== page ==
With World Malaria Day on April 25 and efforts to eradicate the disease by 2050 on track, it was a pleasure to catch up with our very own George Duncan, Director of New Business Development. As pioneers of innovative solutions against disease in developing countries, ERADA plays a key part in the fight against malaria.
George is trusted with finding new business partners, suppliers and markets in order to meet our overall objectives and the company’s vision of early detection and early treatment to end disease.
Could you tell us a bit about yourself and your background?
I enjoyed a great career as a military pilot with the UK’s Royal Air Force and latterly, aviation training, where I was one of the first to implement a mandatory, worldwide programme to reduce human error in aviation. I’ve applied this same knowledge and approach to the healthcare markets, utilising my experience in business development to take ERADA forward in being a pioneer in the battle against malaria.
How did ERADA become involved in campaigning for malaria eradication?
ERADA was founded by Dr Benji Pretorius; a practising doctor living in South Africa and someone I have enjoyed a close working relationship with for many years. Benji himself contracted a serious case of malaria, which almost proved fatal, which then led him to set up ERADA.
It is our shared ambition to make it possible for those living in the most at-risk communities to have access to a swift diagnosis of malaria, and therefore rapid treatment, without the need for invasive blood tests. With so many lives being lost to malaria, we felt that we had to take a bold step and develop a rapid diagnostic test which could make that possible. And so Salva! was born. The exciting aspect to our technology is that we can identify who the carrier base is for malaria, which brings realistic prospects that the eradication of the disease is next.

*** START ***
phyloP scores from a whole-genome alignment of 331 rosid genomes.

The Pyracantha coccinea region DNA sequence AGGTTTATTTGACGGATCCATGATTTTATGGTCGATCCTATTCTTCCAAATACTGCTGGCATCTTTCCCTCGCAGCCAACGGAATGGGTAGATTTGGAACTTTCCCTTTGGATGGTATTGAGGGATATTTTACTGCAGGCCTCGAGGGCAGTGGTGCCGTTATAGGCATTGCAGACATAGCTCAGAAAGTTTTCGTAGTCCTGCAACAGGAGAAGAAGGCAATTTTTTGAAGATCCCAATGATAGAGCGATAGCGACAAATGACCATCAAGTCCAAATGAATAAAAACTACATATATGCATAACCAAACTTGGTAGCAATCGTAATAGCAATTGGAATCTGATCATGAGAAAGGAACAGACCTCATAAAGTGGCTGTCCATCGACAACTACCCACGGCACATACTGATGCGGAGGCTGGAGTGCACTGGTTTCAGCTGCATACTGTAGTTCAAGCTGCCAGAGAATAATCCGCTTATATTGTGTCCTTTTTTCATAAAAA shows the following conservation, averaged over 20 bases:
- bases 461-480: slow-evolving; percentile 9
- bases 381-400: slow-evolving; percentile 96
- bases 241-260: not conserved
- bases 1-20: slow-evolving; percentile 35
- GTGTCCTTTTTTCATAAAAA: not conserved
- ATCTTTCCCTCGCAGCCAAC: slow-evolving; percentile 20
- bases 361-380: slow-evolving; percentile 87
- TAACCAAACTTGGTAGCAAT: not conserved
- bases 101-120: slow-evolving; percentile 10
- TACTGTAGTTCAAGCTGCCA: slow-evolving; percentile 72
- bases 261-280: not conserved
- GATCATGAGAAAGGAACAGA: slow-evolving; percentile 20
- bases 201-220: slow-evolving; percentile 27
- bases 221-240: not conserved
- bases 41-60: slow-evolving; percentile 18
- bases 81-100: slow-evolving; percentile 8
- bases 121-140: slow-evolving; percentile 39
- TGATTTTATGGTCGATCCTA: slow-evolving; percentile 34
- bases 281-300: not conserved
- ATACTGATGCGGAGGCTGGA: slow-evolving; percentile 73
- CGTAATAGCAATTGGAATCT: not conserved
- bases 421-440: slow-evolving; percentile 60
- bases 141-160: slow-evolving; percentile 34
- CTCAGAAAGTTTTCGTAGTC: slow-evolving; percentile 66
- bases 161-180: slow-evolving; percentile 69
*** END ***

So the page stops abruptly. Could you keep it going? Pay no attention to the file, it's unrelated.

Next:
Could you explain a little more about the work you have done with organisations such as University of Florida etc?
We collaborate with a number of organisations across the world, including the University of Florida, which has been integral in researching malaria and how respective parasites can be detected in a sample of saliva. We work very closely with Professor Rhoel Dinglasan, a pioneer in anti-malaria technology and a gifted speaker who has been featured in medical journals worldwide, and who shares our passion for eradicating the disease.
Through Prof Dinglasan and our various partners, we have been able to secure vital funding from international mining corporation, De Beers, and the Global Health Innovative Technology Fund, headquartered in Japan, which has helped us to initiate Salva on its journey to being a fully commercialised, available product.
We are also delighted to be engaging with advocates and malaria awareness ambassadors like Aloyce Urassa, global health supporter and Malaria Champion, to spread the message of a Zero Malaria world as far as we can.
If you could deliver a message to each world leader about malaria, what would it be?
Malaria is still claiming lives, even in the Covid-19 pandemic; through global collaboration, however, it is preventable by improving access to frontline detection, diagnosis, and treatment. As a global community, we have made monumental strides forward, with more countries becoming malaria-free, but we need to keep up the pressure.
How on track are we to achieve eradication by 2050, in your opinion?
Covid-19 has without question disrupted the progress made around the world. That doesn’t mean the fight is lost – we can still get back on track by keeping up with prevention programmes and with organisations across all sectors maintaining their efforts to protect at-risk communities. 2050 is not that far away, so we do need to act quickly to make sure we don’t fail a generation.
Malaria has been a scourge on humanity as long as records have been kept – some 6000 years. We are now on the verge of being able to eradicate the disease completely. We just need the world’s Governments to understand the benefits of ridding the planet of this disease and offering us their support and collaboration. The savings would not only be financial, in the order of 20 Billion USD per year in treatment alone, but also the – almost – half a million young lives lost annually to this killer disease.